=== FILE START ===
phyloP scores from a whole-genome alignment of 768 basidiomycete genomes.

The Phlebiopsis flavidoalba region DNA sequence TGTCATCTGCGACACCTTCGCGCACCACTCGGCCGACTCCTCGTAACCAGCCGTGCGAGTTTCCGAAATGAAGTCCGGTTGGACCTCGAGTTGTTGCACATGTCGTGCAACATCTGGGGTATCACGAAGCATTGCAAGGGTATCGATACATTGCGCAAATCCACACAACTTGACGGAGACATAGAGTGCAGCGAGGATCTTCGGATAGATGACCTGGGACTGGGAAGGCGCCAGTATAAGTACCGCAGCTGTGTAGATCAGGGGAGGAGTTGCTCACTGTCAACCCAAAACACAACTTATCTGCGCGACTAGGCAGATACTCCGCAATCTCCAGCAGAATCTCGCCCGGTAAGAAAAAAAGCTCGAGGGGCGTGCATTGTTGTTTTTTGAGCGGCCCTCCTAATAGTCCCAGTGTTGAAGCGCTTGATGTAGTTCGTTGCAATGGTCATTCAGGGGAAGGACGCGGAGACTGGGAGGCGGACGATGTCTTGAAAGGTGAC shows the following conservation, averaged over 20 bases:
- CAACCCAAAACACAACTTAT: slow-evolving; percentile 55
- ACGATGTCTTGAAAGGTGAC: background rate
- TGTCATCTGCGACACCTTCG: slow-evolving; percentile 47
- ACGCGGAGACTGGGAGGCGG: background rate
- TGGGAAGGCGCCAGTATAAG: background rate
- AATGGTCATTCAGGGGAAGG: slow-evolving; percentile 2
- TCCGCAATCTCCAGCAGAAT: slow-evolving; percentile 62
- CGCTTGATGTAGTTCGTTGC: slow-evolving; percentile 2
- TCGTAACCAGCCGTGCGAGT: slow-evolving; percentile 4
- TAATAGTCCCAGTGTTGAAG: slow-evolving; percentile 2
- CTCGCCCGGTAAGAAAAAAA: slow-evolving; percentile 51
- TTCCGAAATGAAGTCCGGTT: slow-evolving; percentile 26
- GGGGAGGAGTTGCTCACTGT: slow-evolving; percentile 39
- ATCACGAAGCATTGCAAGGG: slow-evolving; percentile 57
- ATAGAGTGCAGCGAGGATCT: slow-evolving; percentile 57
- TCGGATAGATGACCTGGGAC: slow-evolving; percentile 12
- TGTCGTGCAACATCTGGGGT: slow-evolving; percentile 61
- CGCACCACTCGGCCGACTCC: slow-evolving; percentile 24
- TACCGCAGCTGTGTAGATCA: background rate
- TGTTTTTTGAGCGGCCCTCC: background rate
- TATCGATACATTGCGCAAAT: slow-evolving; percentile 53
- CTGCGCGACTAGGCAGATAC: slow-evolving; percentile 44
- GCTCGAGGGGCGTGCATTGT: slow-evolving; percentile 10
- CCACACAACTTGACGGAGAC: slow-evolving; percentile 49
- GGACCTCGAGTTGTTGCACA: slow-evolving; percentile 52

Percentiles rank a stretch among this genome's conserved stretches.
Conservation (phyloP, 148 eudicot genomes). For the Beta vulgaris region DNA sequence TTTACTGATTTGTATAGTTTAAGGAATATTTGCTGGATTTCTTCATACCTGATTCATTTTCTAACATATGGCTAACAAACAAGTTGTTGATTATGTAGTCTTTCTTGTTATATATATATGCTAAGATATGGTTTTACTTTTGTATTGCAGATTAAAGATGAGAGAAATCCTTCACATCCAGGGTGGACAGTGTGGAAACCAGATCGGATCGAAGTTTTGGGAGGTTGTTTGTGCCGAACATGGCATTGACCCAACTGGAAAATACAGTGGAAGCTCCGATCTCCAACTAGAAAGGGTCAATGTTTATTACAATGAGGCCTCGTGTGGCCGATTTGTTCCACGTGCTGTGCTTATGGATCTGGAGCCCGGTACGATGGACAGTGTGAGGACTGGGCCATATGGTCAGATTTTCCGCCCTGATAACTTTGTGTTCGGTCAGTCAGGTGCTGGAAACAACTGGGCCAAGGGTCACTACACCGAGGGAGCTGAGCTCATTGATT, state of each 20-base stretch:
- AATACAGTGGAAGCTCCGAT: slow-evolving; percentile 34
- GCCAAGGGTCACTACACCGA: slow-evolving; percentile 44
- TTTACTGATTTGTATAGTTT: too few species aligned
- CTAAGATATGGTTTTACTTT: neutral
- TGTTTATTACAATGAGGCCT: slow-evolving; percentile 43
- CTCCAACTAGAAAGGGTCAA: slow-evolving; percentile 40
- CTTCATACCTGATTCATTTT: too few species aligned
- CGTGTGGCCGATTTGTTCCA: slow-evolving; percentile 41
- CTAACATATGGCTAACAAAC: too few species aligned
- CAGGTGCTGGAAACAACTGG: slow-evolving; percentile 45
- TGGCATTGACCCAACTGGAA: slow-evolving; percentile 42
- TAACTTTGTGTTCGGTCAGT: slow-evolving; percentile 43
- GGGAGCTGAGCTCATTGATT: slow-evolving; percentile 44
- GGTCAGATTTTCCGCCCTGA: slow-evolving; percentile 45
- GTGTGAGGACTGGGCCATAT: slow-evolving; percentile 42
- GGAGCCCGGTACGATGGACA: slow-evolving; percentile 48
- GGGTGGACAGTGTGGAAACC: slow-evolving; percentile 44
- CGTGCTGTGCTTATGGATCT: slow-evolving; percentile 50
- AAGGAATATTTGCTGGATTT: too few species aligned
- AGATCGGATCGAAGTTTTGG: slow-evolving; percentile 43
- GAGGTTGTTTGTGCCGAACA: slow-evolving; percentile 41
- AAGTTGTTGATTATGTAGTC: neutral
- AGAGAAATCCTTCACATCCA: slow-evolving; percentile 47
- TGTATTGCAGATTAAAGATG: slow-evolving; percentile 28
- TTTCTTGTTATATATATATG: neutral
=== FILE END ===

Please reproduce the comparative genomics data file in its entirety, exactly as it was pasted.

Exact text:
phyloP scores from a whole-genome alignment of 768 basidiomycete genomes.

The Phlebiopsis flavidoalba region DNA sequence TGTCATCTGCGACACCTTCGCGCACCACTCGGCCGACTCCTCGTAACCAGCCGTGCGAGTTTCCGAAATGAAGTCCGGTTGGACCTCGAGTTGTTGCACATGTCGTGCAACATCTGGGGTATCACGAAGCATTGCAAGGGTATCGATACATTGCGCAAATCCACACAACTTGACGGAGACATAGAGTGCAGCGAGGATCTTCGGATAGATGACCTGGGACTGGGAAGGCGCCAGTATAAGTACCGCAGCTGTGTAGATCAGGGGAGGAGTTGCTCACTGTCAACCCAAAACACAACTTATCTGCGCGACTAGGCAGATACTCCGCAATCTCCAGCAGAATCTCGCCCGGTAAGAAAAAAAGCTCGAGGGGCGTGCATTGTTGTTTTTTGAGCGGCCCTCCTAATAGTCCCAGTGTTGAAGCGCTTGATGTAGTTCGTTGCAATGGTCATTCAGGGGAAGGACGCGGAGACTGGGAGGCGGACGATGTCTTGAAAGGTGAC shows the following conservation, averaged over 20 bases:
- CAACCCAAAACACAACTTAT: slow-evolving; percentile 55
- ACGATGTCTTGAAAGGTGAC: background rate
- TGTCATCTGCGACACCTTCG: slow-evolving; percentile 47
- ACGCGGAGACTGGGAGGCGG: background rate
- TGGGAAGGCGCCAGTATAAG: background rate
- AATGGTCATTCAGGGGAAGG: slow-evolving; percentile 2
- TCCGCAATCTCCAGCAGAAT: slow-evolving; percentile 62
- CGCTTGATGTAGTTCGTTGC: slow-evolving; percentile 2
- TCGTAACCAGCCGTGCGAGT: slow-evolving; percentile 4
- TAATAGTCCCAGTGTTGAAG: slow-evolving; percentile 2
- CTCGCCCGGTAAGAAAAAAA: slow-evolving; percentile 51
- TTCCGAAATGAAGTCCGGTT: slow-evolving; percentile 26
- GGGGAGGAGTTGCTCACTGT: slow-evolving; percentile 39
- ATCACGAAGCATTGCAAGGG: slow-evolving; percentile 57
- ATAGAGTGCAGCGAGGATCT: slow-evolving; percentile 57
- TCGGATAGATGACCTGGGAC: slow-evolving; percentile 12
- TGTCGTGCAACATCTGGGGT: slow-evolving; percentile 61
- CGCACCACTCGGCCGACTCC: slow-evolving; percentile 24
- TACCGCAGCTGTGTAGATCA: background rate
- TGTTTTTTGAGCGGCCCTCC: background rate
- TATCGATACATTGCGCAAAT: slow-evolving; percentile 53
- CTGCGCGACTAGGCAGATAC: slow-evolving; percentile 44
- GCTCGAGGGGCGTGCATTGT: slow-evolving; percentile 10
- CCACACAACTTGACGGAGAC: slow-evolving; percentile 49
- GGACCTCGAGTTGTTGCACA: slow-evolving; percentile 52

Percentiles rank a stretch among this genome's conserved stretches.
Conservation (phyloP, 148 eudicot genomes). For the Beta vulgaris region DNA sequence TTTACTGATTTGTATAGTTTAAGGAATATTTGCTGGATTTCTTCATACCTGATTCATTTTCTAACATATGGCTAACAAACAAGTTGTTGATTATGTAGTCTTTCTTGTTATATATATATGCTAAGATATGGTTTTACTTTTGTATTGCAGATTAAAGATGAGAGAAATCCTTCACATCCAGGGTGGACAGTGTGGAAACCAGATCGGATCGAAGTTTTGGGAGGTTGTTTGTGCCGAACATGGCATTGACCCAACTGGAAAATACAGTGGAAGCTCCGATCTCCAACTAGAAAGGGTCAATGTTTATTACAATGAGGCCTCGTGTGGCCGATTTGTTCCACGTGCTGTGCTTATGGATCTGGAGCCCGGTACGATGGACAGTGTGAGGACTGGGCCATATGGTCAGATTTTCCGCCCTGATAACTTTGTGTTCGGTCAGTCAGGTGCTGGAAACAACTGGGCCAAGGGTCACTACACCGAGGGAGCTGAGCTCATTGATT, state of each 20-base stretch:
- AATACAGTGGAAGCTCCGAT: slow-evolving; percentile 34
- GCCAAGGGTCACTACACCGA: slow-evolving; percentile 44
- TTTACTGATTTGTATAGTTT: too few species aligned
- CTAAGATATGGTTTTACTTT: neutral
- TGTTTATTACAATGAGGCCT: slow-evolving; percentile 43
- CTCCAACTAGAAAGGGTCAA: slow-evolving; percentile 40
- CTTCATACCTGATTCATTTT: too few species aligned
- CGTGTGGCCGATTTGTTCCA: slow-evolving; percentile 41
- CTAACATATGGCTAACAAAC: too few species aligned
- CAGGTGCTGGAAACAACTGG: slow-evolving; percentile 45
- TGGCATTGACCCAACTGGAA: slow-evolving; percentile 42
- TAACTTTGTGTTCGGTCAGT: slow-evolving; percentile 43
- GGGAGCTGAGCTCATTGATT: slow-evolving; percentile 44
- GGTCAGATTTTCCGCCCTGA: slow-evolving; percentile 45
- GTGTGAGGACTGGGCCATAT: slow-evolving; percentile 42
- GGAGCCCGGTACGATGGACA: slow-evolving; percentile 48
- GGGTGGACAGTGTGGAAACC: slow-evolving; percentile 44
- CGTGCTGTGCTTATGGATCT: slow-evolving; percentile 50
- AAGGAATATTTGCTGGATTT: too few species aligned
- AGATCGGATCGAAGTTTTGG: slow-evolving; percentile 43
- GAGGTTGTTTGTGCCGAACA: slow-evolving; percentile 41
- AAGTTGTTGATTATGTAGTC: neutral
- AGAGAAATCCTTCACATCCA: slow-evolving; percentile 47
- TGTATTGCAGATTAAAGATG: slow-evolving; percentile 28
- TTTCTTGTTATATATATATG: neutral